12.11.2022: A look behind the scenes
Now that the museum season of 2022 has ended, we begin today with a casual series of glimpses behind the scenes. We report on places or incidents that a visitor would not normally get to see. Today we turn our attention to the water tower at the back of our museum grounds, which was built in 1898.
The striking structure consists of three main parts, only two of which are visible from the outside. It serves to supply steam locomotives, which need lots of water to produce steam and which has to be "refueled" regularly. The wide upper part of the tower houses a steel tank that can hold about 200 m³ of water. Since the tank is at a height of 12 meters, the water pressure at the bottom of the tower is therefore a little more than one bar, depending on how high the tank is filled. Let's take a look inside together:
If you open the entrance door, you get into the shaft of the tower. Here you can see thick pipes in the middle that reach vertically from the floor to the ceiling. There are three pipes in total. Groundwater from our well system is pumped up into the storage tank through one of them. Through the other two pipes, water rushes down from the storage tank when one of the three water cranes located in the compound is opened.
Courageous museum staff who are free from giddiness can climb up a steel ladder in the tower. However, for safety reasons, please do not try this yourself the next time you visit our museum and the door of the tower should be open.
Above the false ceiling you reach the storage tank. Another staircase leads up to the top of the tank.
The third part of the tower is underground. Here there is a basement where the risers and downpipes lead through the thick walls into the soil outside and then on to the water cranes in the grounds. The technology of the water tower and the entire water supply system was restored to working order by our volunteers after the museum opened, so that today we can once again show you an authentic supply of our steam locomotives. More details next time.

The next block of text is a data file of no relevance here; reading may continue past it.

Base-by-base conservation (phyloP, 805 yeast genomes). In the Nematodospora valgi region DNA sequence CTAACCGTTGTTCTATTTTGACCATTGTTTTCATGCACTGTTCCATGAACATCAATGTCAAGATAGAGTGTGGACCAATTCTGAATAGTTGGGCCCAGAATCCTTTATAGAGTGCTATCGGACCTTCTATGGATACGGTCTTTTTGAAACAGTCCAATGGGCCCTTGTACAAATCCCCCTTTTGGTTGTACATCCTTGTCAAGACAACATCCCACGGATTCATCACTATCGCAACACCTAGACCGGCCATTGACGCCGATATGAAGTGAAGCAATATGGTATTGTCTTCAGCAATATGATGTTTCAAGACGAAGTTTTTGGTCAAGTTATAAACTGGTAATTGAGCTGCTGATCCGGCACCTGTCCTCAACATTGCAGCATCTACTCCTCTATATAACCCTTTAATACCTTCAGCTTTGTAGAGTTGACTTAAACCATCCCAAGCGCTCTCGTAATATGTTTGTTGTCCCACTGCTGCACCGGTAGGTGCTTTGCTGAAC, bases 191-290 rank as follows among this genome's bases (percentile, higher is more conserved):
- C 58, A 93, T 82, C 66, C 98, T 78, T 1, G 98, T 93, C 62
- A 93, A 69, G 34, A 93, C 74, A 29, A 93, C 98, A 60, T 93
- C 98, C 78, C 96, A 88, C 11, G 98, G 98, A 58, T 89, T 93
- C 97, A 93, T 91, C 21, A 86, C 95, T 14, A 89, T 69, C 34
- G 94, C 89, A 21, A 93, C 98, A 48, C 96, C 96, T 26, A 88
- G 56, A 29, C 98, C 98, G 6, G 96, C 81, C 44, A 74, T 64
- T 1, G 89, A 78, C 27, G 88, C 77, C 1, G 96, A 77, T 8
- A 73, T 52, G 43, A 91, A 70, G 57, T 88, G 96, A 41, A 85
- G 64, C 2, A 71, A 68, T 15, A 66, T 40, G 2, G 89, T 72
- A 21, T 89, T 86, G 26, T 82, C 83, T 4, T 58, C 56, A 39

There are other pleasing things to report. As you may have followed, the museum has been in possession of the sidecar 190 851 for about three years. It is an old Prignitzer, because it was used for decades on branch lines around Perleberg and thus in our nearest neighbourhood. After the closure of the lines, it was relocated to Berlin and served as a service vehicle for the (East) Berlin construction office and the Deutsche Reichsbahn. It was last stored in a warehouse of the Berlin Museum of Transport and Technology. This museum was kind enough to let us have the vehicle. We recall that it arrived in Wittenberge in mid-December 2019 with faded paint, but still on its own wheels.
Now the sheet metal work on the car body could be completed and the painting finished. Today the first roll out took place to see its new shiny paint in daylight.
In the medium term, the wagon should be ready for operation again so that it can transport you, dear visitors. However, there is still a long way to go. First of all, some of the windows have to be made of safety glass, and the interior, seats and floor need to be freshened up. Technically, axles and brakes, buffers and draw hooks need to be checked. We also want to install a modern autonomous heating system so that it can also be operated on cooler days. Perhaps a system from the bus or motorhome sector. If you have ideas or even parts for this, please feel free to contact us. We are grateful for any help.
vehicle: 190 851-6
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